Water glassing is an excellent way to preserve your fresh quail eggs long term. Learn all about when and how to do it in this post.
During the Spring and Summer months, your quail are probably laying tons of small, delicious eggs.
But did you know that during the winter months when daylight hours drop, your egg production will slow down?
That’s because egg laying is a seasonal process that is stimulated by the amount of sunlight that a bird receives.
But don’t panic!
You can easily preserve your extra eggs so that you have fresh eggs all winter long by water glassing!
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What is Water-Glassing Eggs?
Water glassing is an old method of egg preservation method that dates back to at least the 1800’s.
The process is simple. You mix pickling lime with water to create a solution. Clean, fresh eggs are then submerged in the liquid.
The lime water solution fills the pores of the bloom over the eggs, creating a sealed shell and allows your eggs to be shelf stable for 8 months to a year!
Some individuals report longer lifespans (up to 2 years!), however we’ve always need to use ours within the 8 month time period.
We love using different methods for egg preservation – and pickled egg recipes are at the top of our list!
What Eggs Can I Water Glass?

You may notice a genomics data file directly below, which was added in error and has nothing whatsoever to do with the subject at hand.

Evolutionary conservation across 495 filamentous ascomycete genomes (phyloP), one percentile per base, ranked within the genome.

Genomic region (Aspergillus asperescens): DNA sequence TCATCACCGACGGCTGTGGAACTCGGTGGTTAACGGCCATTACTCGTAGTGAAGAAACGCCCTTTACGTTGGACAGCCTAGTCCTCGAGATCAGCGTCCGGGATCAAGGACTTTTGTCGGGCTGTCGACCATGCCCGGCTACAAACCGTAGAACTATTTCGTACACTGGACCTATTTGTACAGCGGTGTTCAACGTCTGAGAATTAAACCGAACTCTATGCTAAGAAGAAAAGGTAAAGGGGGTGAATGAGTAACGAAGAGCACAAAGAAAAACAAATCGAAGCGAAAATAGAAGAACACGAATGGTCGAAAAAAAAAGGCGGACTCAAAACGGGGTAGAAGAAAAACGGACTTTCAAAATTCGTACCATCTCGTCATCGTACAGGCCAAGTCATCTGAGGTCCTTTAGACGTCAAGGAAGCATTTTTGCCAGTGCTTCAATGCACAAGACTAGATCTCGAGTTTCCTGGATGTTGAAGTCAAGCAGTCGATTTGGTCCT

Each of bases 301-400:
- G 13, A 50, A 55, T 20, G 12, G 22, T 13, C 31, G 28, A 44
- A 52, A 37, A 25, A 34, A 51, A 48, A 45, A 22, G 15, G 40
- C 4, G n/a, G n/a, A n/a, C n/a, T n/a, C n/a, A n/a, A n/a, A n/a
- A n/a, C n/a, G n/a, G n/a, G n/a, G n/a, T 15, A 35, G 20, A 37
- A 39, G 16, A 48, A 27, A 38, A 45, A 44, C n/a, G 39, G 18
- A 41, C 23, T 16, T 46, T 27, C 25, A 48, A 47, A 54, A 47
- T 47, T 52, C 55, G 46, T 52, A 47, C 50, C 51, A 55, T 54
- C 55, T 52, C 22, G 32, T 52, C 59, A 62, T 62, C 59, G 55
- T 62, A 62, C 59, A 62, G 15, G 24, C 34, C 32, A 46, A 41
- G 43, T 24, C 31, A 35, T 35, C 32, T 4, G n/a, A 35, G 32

You need to use unblemished, unwashed eggs for water glassing. Eggs should be fresh, preferably only 24 hours old. They should also be free from any debris, so make sure you keep those nesting boxes nice and clean since these eggs cannot be washed.
As far as egg variety goes, you can use this method for chicken eggs, duck eggs, and quail eggs.
What You Need to Water Glass Quail Eggs
Food-Grade Buckets or Glass Jars with Lids– For water glassing small quail eggs, you will more than likely want to stick to a quart sized, half gallon, or gallon sized jar. You can get a lot of quail eggs in a containers this size. I recommend sticking to wide mouth jars for easier access.
Larger eggs, like chicken or duck eggs, do well in a food grade 5 gallon bucket. Or, if you only plan to preserve a small number of eggs, you can use gallon glass jars for these eggs as well.
Room Temperature Water – You want to use water that is chlorine and fluoride-free. If you’re on city water, you should not use your tap water. You will want to make sure your water is filtered, or you can pick up distilled water at the store.
Kitchen Scale – Water glassing eggs requires that you weigh out your pickling lime, so you will need a kitchen scale to get the ratios right.
Hydrated Lime – This is often known as pickling lime. You can purchase this online (be sure you are getting the food safe lime and not garden lime) or in the canning aisles of your grocery store. The ingredient list should show “Calcium Hydroxide”. I use this bag of Mrs. Wages pickling lime.
How to Water Glass Quail Eggs
Start by mixing your filtered water and pickling lime, using a ratio of 1 quart of water to 1 ounce of lime.
You will need to use a kitchen scale to weigh the lime. Mix the solution until the lime is dissolved.
The amount of water you need will depend on the size of your container. You need to factor in that once the eggs are added, the water line will rise. So don’t fill your glass jar to max capacity with water – but do fill it enough that your eggs will be covered by about 2 inches.
(You may want to wear gloves while handling the pickling lime as it can be irritating to skin.)
Start adding your clean eggs to the pickling lime solution. Do this gently to avoid any eggs cracking. If you crack an egg in the solution – you’ll need to start over.